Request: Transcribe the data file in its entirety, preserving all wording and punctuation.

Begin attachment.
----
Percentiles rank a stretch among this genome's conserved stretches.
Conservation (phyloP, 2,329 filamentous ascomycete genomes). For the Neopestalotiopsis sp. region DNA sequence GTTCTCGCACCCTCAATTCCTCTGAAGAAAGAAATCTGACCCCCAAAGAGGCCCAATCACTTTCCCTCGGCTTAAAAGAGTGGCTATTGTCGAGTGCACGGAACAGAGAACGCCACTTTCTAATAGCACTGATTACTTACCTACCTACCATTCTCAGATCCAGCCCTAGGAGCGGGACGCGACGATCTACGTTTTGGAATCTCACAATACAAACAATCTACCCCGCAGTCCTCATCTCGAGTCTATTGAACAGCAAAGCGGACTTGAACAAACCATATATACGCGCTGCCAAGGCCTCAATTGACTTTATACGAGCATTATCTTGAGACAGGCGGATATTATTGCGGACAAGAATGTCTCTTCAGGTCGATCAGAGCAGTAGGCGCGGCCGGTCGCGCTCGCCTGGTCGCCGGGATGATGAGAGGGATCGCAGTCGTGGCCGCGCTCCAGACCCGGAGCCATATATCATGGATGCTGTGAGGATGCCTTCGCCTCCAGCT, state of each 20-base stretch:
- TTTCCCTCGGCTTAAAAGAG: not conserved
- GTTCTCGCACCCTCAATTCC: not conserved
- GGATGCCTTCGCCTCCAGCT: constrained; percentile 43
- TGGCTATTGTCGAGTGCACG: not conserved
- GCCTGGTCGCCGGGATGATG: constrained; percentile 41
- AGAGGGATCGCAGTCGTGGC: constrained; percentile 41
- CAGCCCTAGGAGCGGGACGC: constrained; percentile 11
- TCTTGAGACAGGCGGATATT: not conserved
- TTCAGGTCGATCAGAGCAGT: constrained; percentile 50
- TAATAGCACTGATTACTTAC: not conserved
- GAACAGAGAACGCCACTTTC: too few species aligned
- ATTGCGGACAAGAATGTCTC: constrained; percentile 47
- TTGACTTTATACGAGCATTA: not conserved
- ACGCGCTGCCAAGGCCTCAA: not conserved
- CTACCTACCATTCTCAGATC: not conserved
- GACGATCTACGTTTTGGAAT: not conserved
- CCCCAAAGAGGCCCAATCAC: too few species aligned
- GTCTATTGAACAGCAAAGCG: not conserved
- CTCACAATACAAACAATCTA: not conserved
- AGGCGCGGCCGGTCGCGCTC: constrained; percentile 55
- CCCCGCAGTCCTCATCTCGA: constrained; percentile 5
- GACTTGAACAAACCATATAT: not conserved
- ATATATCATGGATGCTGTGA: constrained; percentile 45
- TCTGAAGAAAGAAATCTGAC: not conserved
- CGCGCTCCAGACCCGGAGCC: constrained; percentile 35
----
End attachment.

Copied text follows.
Percentiles rank a stretch among this genome's conserved stretches.
Conservation (phyloP, 2,329 filamentous ascomycete genomes). For the Neopestalotiopsis sp. region DNA sequence GTTCTCGCACCCTCAATTCCTCTGAAGAAAGAAATCTGACCCCCAAAGAGGCCCAATCACTTTCCCTCGGCTTAAAAGAGTGGCTATTGTCGAGTGCACGGAACAGAGAACGCCACTTTCTAATAGCACTGATTACTTACCTACCTACCATTCTCAGATCCAGCCCTAGGAGCGGGACGCGACGATCTACGTTTTGGAATCTCACAATACAAACAATCTACCCCGCAGTCCTCATCTCGAGTCTATTGAACAGCAAAGCGGACTTGAACAAACCATATATACGCGCTGCCAAGGCCTCAATTGACTTTATACGAGCATTATCTTGAGACAGGCGGATATTATTGCGGACAAGAATGTCTCTTCAGGTCGATCAGAGCAGTAGGCGCGGCCGGTCGCGCTCGCCTGGTCGCCGGGATGATGAGAGGGATCGCAGTCGTGGCCGCGCTCCAGACCCGGAGCCATATATCATGGATGCTGTGAGGATGCCTTCGCCTCCAGCT, state of each 20-base stretch:
- TTTCCCTCGGCTTAAAAGAG: not conserved
- GTTCTCGCACCCTCAATTCC: not conserved
- GGATGCCTTCGCCTCCAGCT: constrained; percentile 43
- TGGCTATTGTCGAGTGCACG: not conserved
- GCCTGGTCGCCGGGATGATG: constrained; percentile 41
- AGAGGGATCGCAGTCGTGGC: constrained; percentile 41
- CAGCCCTAGGAGCGGGACGC: constrained; percentile 11
- TCTTGAGACAGGCGGATATT: not conserved
- TTCAGGTCGATCAGAGCAGT: constrained; percentile 50
- TAATAGCACTGATTACTTAC: not conserved
- GAACAGAGAACGCCACTTTC: too few species aligned
- ATTGCGGACAAGAATGTCTC: constrained; percentile 47
- TTGACTTTATACGAGCATTA: not conserved
- ACGCGCTGCCAAGGCCTCAA: not conserved
- CTACCTACCATTCTCAGATC: not conserved
- GACGATCTACGTTTTGGAAT: not conserved
- CCCCAAAGAGGCCCAATCAC: too few species aligned
- GTCTATTGAACAGCAAAGCG: not conserved
- CTCACAATACAAACAATCTA: not conserved
- AGGCGCGGCCGGTCGCGCTC: constrained; percentile 55
- CCCCGCAGTCCTCATCTCGA: constrained; percentile 5
- GACTTGAACAAACCATATAT: not conserved
- ATATATCATGGATGCTGTGA: constrained; percentile 45
- TCTGAAGAAAGAAATCTGAC: not conserved
- CGCGCTCCAGACCCGGAGCC: constrained; percentile 35